Nei­ther is Trump: Get­ting to the high­est of­fice in the world re­quires not only sheer force of will but also great, cal­cu­lated rhetor­i­cal pre­ci­sion. The kind only a few po­lit­i­cal ge­niuses are born with and one he flam­boy­antly bran­dishes.

“We are in a rigged sys­tem, and a big part of the rig­ging are these dis­hon­est peo­ple in the me­dia,” Trump said late in the cam­paign, when he was sound­ing the most like Chávez. “Isn’t it amaz­ing? They don’t even want to look at you folks.” The nat­u­ral con­clu­sion is all too clear: Turn off the TV, just lis­ten to me. The con­stant boos at his ral­lies only con­firmed as much. By look­ing down on Trump’s sup­port­ers, you’ve lost the first bat­tle. In­stead of fight­ing po­lar­iza­tion, you’ve played into it.

The worst you can do is bun­dle moder­ates and ex­trem­ists to­gether and think that Amer­ica is di­vided be­tween racists and lib­er­als. That’s the text­book def­i­ni­tion of po­lar­iza­tion. We thought our coun­try was split be­tween treach­er­ous oli­garchs and Chávez’s un­e­d­u­cated, gullible base. The only one who ben­e­fited was Chávez.

Don’t try to force him out.

Our op­po­si­tion tried ev­ery sin­gle trick in the book. Coup d’etat? Check. Ru­inous oil strike? Check. Boy­cotting elec­tions in hopes that in­ter­na­tional ob­servers would in­ter­vene? You guessed it.

Look, Chávez’s op­po­nents were des­per­ate. We were right to be. But a hissy fit is not a strat­egy.

The peo­ple on the other side — and cru­cially, in­de­pen­dents — will rebel against you if you look like you’re los­ing your mind. You will have proved your­self to be the very thing you’re claim­ing to be fight­ing against: an en­emy of democ­racy. And all the while you’re giv­ing the pop­ulist and his fol­low­ers enough rhetor­i­cal fuel to rightly call you a sabo­teur, an un­pa­tri­otic schemer, for years to come.

To a big chunk of the pop­u­la­tion, the Venezue­lan op­po­si­tion is still that spoiled, un­pa­tri­otic schemer. Their fu­tile ef­forts sapped the op­po­si­tion’s ef­fec­tive­ness for the years when we’d need it most.

Clearly, the United States has much stronger in­sti­tu­tions and a fairer bal­ance of pow­ers than Venezuela. Even out of power, Democrats have no ap­par­ent de­sire to try any­thing like a coup. Which is good. At­tempt­ing to force Trump out, rather than dig­ging in to fight his agenda, would just dis­tract the pub­lic from what­ever failed poli­cies the ad­min­is­tra­tion is mak­ing. In Venezuela, the op­po­si­tion fo­cused on try­ing to re­ject the dic­ta­tor by any means pos­si­ble — when we should have just kept point­ing out how badly Chávez’s rule was hurting the very peo­ple he claimed to be serv­ing.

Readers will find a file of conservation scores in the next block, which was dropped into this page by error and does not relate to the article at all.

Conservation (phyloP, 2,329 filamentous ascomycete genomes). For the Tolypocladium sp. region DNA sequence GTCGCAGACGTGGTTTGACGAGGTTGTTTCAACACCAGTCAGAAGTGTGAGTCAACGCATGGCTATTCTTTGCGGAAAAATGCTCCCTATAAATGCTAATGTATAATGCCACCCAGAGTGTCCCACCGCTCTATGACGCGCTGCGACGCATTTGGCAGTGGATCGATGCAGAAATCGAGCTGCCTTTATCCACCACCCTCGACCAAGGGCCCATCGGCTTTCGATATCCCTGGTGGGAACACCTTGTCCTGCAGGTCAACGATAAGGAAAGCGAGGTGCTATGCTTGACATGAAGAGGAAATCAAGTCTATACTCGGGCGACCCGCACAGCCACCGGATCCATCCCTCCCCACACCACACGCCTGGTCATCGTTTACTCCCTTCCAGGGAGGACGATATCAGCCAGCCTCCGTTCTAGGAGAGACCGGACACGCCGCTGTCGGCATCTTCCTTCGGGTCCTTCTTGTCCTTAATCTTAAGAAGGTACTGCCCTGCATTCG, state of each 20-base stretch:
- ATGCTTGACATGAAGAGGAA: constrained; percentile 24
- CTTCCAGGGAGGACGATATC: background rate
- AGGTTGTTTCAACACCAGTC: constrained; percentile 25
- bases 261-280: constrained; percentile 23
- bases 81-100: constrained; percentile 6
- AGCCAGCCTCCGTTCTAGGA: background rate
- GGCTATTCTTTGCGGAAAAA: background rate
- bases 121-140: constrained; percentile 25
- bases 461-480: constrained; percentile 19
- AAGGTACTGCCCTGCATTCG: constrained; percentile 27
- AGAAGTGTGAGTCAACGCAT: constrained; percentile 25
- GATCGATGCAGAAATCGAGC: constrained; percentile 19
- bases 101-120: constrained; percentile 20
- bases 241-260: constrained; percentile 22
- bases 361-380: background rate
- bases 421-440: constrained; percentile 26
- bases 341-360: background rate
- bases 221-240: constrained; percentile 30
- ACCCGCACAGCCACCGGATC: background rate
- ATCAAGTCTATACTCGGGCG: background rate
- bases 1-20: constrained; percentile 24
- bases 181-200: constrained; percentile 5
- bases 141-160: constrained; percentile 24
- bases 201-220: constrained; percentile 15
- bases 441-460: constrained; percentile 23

Find a coun­ter­ar­gu­ment. (No, not the one you think.)

Don’t waste your time try­ing to prove that this grand idea is bet­ter than that one. Ditch all the big words. The prob­lem, re­mem­ber, is not the mes­sage but the mes­sen­ger. It’s not that Trump sup­port­ers are too stupid to see right from wrong, it’s that you’re more valu­able to them as an en­emy than as a com­pa­triot. Your chal­lenge is to prove that you be­long in the same tribe as them — that you are Amer­i­can in ex­actly the same way they are.

In Venezuela, we fell into this trap in a bad way. We wrote again and again about prin­ci­ples, about sep­a­ra­tion of pow­ers, civil lib­er­ties, the role of the mil­i­tary in pol­i­tics, cor­rup­tion and eco­nomic pol­icy. But it took op­po­si­tion lead­ers 10 years to fig­ure out that they needed to ac­tu­ally go to the slums and the coun­try­side. Not for a speech or a rally, but for a game of domi­noes or to dance salsa — to show they were Venezue­lans, too, that they weren’t just dour scolds but could hit a base­ball, could tell a joke that landed. That they could break the tribal di­vide, come down off the bill­boards and show that they were real. And no, this is not pop­ulism by other means. It is the only way of es­tab­lish­ing your stand­ing. It’s de­cid­ing not to live in an echo cham­ber. To press pause on the siren song of po­lar­iza­tion.

Be­cause if the mu­sic keeps go­ing, yes — you will see neigh­bors de­ported and friends of dif­fer­ent creeds and sex­ual ori­en­ta­tions liv­ing in fear and anx­i­ety, your coun­try’s eco­nomic in­equal­ity deep­en­ing along the way. But some­thing worse could hap­pen. In Venezuela, whole gen­er­a­tions were split in two. A sense of shared cul­ture was wiped out. Rhetoric took over our his­tory books, our fu­ture, our own sense of self. We lost the free­dom to be any­thing larger than car­toons.

This does not have to be your fate. You can be dif­fer­ent. Rec­og­nize that you’re the en­emy Trump re­quires. Show con­cern, not con­tempt, for the wounds of those who brought him to power. By all means, be pa­tient with democ­racy and strug­gle re­lent­lessly to free your­self from the shack­les of the car­i­ca­ture the pop­ulists have drawn of you.

It’s a tall order. But the al­ter­na­tive is worse. Trust me.

JORGE SANTO/AS­SO­CI­ATED PRESS